By William Procida, president, Procida Funding & Advisors
I’m driving down the highway in a Ferrari and I just got passed by a minivan doing 100 mph. In the minivan’s driver’s seat was a local banker, in the passenger seat, the Federal Reserve, and in the back, eating Happy Meals and playing with video games, is the American tax payer completely unaware they just blew past me. In my rear view mirror, there’s another minivan trying to pass me.
Yes, it’s happening again. I can’t believe it. Banks are now offering land acquisition financing of 85 % and 100% of construction costs to housing developer’s .Yes, the very lending practices that caused the excessive over building that caused the recession are now alive and well. What’s most amazing is how fast it all happened.
Just six months ago I wrote a piece entitled, “Things Are Just Fine. Now Let’s Not Screw It Up.” That was because six months ago, things felt fine. I was cautioning the market against too much loosening of credit and aggressiveness lending. While liquidity was not rampant in the first half of the year, there was enough to reboot the market. There certainly wasn’t any land money being lent by banks.
Up till now most of the unpredictable stuff, like distressed debt, half builts , restructurings and value-add, was handled by guys like me running private equity funds with intensive and true “hands on” approaches. The private equity market was then being complemented by the banks who took us out when the asset was stabilized. That is how it’s supposed to work.
What’s most interesting is banks are supposed to be more conservative than private equity and now the banks, especially the ones doing 85% land acquisition financing, are lending more aggressively than private lenders and at lower rates! Let’s remember that most of what they are lending is borrowed from the Federal Reserve (i.e., you and me—the American taxpayer).
At a recent dinner with the CEO of one of the country’s top and most disciplined community banks, I listened as he lamented about how his competitors stealing market share by simply being undisciplined. Lending too much and at too low of a rate to people who probably don’t warrant such aggressive loans. When I asked about Dodd- Frank and all the new regulations, he simply stated, “There is always a way that guys in banking maneuver around regulations.”
Just as I suspected.
The good news is housing starts are still low, running at half of the last five years vs. the peak of 2005. So it will take at least three or four years before we have to worry. As I wrote in a 2006 article, “The Coming of the Half-Built” when the market was peaking, I warned banks to slow their construction lending. But they never do until it crashes and then they just walk away. In early 2007, I wrote a piece, “Revenge of the Asset Manager,” suggesting that banks turn all their originators into asset managers; slow lending, and concentrate on batting down the hatches. Of course they didn’t listen; the cycle always repeats itself so you will likely see me reprint the identical articles in three to five years.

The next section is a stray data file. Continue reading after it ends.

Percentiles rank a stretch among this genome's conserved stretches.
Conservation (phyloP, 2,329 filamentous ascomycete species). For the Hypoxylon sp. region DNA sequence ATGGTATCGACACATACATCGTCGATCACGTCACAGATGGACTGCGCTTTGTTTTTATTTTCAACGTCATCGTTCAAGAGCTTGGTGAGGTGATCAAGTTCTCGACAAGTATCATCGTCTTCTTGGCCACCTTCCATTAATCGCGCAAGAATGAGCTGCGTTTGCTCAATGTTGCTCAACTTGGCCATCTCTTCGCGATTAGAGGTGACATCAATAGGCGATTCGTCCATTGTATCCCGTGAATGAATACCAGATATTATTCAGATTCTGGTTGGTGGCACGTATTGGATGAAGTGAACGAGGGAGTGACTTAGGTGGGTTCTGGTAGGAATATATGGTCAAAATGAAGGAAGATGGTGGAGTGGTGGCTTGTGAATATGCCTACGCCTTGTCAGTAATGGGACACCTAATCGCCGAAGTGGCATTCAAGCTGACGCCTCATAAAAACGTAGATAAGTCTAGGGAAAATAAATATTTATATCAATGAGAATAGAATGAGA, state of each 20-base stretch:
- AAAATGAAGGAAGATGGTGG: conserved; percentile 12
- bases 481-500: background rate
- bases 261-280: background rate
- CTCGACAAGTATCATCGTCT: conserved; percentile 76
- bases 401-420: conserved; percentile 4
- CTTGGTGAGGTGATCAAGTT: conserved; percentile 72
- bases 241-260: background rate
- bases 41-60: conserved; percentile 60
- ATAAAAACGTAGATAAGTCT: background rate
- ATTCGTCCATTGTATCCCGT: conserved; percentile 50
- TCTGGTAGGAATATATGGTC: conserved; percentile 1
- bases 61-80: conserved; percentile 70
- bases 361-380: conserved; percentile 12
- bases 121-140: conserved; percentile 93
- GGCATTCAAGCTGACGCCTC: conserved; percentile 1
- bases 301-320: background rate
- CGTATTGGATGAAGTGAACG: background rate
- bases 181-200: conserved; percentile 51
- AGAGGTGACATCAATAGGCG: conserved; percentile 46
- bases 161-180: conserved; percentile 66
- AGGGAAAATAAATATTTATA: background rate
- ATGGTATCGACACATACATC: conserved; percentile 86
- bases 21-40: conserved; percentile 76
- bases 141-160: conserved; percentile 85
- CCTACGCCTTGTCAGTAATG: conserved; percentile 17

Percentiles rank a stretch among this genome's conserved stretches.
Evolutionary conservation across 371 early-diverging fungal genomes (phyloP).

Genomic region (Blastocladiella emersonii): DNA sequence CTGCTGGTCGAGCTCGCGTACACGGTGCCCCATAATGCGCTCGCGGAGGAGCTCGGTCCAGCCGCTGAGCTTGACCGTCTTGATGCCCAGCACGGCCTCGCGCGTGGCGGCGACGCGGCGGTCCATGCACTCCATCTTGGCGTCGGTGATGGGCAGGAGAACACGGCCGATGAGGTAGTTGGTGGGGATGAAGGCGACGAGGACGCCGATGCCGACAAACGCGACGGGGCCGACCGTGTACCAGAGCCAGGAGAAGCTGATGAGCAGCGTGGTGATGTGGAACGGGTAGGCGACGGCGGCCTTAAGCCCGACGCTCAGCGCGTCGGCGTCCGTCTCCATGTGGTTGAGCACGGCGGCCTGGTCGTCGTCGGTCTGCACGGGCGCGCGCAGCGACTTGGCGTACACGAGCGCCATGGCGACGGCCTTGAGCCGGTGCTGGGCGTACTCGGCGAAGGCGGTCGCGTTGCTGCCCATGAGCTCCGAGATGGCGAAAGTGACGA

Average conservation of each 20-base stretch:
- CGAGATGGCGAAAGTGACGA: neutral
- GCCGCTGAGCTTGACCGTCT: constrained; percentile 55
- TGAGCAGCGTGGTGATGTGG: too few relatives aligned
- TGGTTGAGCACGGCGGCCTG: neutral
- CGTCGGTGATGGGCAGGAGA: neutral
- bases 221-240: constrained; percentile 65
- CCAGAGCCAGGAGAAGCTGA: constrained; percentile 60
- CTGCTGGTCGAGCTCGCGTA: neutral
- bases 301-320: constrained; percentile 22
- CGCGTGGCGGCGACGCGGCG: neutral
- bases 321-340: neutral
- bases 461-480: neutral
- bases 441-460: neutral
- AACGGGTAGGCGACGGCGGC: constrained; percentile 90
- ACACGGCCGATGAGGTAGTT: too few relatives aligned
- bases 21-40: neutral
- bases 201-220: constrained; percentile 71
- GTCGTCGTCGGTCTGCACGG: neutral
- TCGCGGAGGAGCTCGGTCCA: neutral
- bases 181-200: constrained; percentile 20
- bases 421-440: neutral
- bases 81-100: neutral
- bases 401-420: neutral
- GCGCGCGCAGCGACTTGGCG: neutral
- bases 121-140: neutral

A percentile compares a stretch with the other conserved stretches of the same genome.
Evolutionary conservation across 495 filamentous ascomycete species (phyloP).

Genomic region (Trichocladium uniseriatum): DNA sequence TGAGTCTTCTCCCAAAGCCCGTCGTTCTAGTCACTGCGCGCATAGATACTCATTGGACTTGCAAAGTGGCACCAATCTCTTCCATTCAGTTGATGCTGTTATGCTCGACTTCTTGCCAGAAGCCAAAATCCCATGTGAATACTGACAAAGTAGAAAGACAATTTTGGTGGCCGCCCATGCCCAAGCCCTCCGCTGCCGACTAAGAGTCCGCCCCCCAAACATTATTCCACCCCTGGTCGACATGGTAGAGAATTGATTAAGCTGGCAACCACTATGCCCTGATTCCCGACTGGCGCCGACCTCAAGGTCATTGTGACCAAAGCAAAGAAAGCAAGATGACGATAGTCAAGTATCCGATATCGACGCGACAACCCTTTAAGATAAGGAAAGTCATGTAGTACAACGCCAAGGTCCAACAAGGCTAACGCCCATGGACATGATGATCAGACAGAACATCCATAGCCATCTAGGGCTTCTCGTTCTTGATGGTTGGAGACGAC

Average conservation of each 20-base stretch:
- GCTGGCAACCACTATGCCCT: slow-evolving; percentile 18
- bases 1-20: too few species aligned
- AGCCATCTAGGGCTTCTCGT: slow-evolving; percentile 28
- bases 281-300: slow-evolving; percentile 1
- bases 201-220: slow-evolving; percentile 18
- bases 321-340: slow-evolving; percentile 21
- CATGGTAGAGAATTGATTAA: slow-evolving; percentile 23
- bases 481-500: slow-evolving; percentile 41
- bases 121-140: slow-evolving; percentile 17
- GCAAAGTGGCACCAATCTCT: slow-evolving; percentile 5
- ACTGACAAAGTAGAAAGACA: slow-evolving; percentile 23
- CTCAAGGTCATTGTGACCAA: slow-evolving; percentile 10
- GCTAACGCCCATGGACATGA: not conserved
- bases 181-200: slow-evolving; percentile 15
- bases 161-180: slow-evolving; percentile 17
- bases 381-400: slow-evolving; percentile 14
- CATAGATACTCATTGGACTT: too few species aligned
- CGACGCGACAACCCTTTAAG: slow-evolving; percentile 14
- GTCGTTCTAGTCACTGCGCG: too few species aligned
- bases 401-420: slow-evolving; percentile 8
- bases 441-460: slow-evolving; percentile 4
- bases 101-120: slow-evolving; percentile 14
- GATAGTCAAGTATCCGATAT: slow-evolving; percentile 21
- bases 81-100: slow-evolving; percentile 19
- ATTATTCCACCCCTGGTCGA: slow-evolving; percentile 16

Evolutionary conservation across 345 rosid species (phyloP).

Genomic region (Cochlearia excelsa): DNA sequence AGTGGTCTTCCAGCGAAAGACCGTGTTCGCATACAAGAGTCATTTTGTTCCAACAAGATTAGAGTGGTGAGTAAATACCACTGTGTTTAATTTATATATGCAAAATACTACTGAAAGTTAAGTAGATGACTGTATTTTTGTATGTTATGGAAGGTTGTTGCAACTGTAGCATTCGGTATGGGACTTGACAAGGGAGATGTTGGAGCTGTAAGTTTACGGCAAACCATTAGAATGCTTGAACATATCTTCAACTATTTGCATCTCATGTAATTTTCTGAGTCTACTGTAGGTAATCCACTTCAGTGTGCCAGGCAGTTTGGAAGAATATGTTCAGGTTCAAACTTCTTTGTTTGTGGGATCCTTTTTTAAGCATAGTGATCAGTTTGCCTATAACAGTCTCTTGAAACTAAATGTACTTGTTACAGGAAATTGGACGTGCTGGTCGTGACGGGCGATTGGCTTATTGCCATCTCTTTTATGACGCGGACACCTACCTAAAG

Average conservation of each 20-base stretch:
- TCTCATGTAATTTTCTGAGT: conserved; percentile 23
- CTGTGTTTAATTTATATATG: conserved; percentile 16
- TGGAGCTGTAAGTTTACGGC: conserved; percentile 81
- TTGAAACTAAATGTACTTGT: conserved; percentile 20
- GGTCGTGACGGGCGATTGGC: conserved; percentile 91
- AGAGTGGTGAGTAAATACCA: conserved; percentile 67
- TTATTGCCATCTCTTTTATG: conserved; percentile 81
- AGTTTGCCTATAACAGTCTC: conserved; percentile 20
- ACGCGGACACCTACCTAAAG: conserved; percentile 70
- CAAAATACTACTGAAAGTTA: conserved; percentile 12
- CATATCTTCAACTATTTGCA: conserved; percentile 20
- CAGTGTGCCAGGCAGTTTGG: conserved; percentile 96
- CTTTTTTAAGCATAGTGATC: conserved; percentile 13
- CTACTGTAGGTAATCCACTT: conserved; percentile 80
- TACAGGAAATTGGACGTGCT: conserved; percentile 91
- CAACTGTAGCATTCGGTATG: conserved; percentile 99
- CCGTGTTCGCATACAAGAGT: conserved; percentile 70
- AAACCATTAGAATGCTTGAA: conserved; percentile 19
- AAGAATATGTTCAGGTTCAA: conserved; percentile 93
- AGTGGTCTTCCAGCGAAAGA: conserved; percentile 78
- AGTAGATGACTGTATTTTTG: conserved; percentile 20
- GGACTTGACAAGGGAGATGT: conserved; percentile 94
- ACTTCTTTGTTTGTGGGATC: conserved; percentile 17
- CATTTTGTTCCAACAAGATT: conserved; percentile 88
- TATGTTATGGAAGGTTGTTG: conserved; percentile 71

What is always so remarkable to me is how short memories are in the finance business. You would have thought after the Savings & Loans Crisis in the late 80’s that the regulators and government would have been able to avoid “The Wall Street–subprime CMBS—Too Big to Fail Crisis.”
Hopefully, this lending by aggressive local and community banks will be kept in check. There have been a number of articles already using the word “bubble” in the housing market. I cautioned two years ago at a housing conference that I feared a mult family rental housing bubble would be caused by banks chasing that asset class and beating each other’s brains out with higher loan amounts at lower pricing. Now they realize that there are too many lenders chasing the same deal; so……..
Now that approach is being taken towards development. It happens subtly when the board of directors of a bank says, “We need to increase earnings” and the originators say, “Sure let me be more aggressive than everyone else.” Then the next bank does the same and so on.
Like I said, we have at least four years before the next crash and the liquidity will help the market and the overall economy because as housing goes so goes the U.S. economy. With all the wars and terrorism going on throughout the world, the U.S. will continue to be the safe harbor for investment and expect immigration to help the market cause if you live anywhere over there you definitely want to be here … good for housing .
While liquidity is critical to the economy and real estate values, too much of a good thing as we know, causes a bad hangover. Be careful. Don’t drink too much. To my developer friends; just remember this: just because they want to throw money at you, you may not always want to take it. Remember, loans are just preferred equity. When the you know what hits the fan, you’re the first to get thrown out off the boat even though the next guy may make a fortune on a simple timing/liquidity evaporation play, even though you did all the heavy lifting. Stay liquid my friends!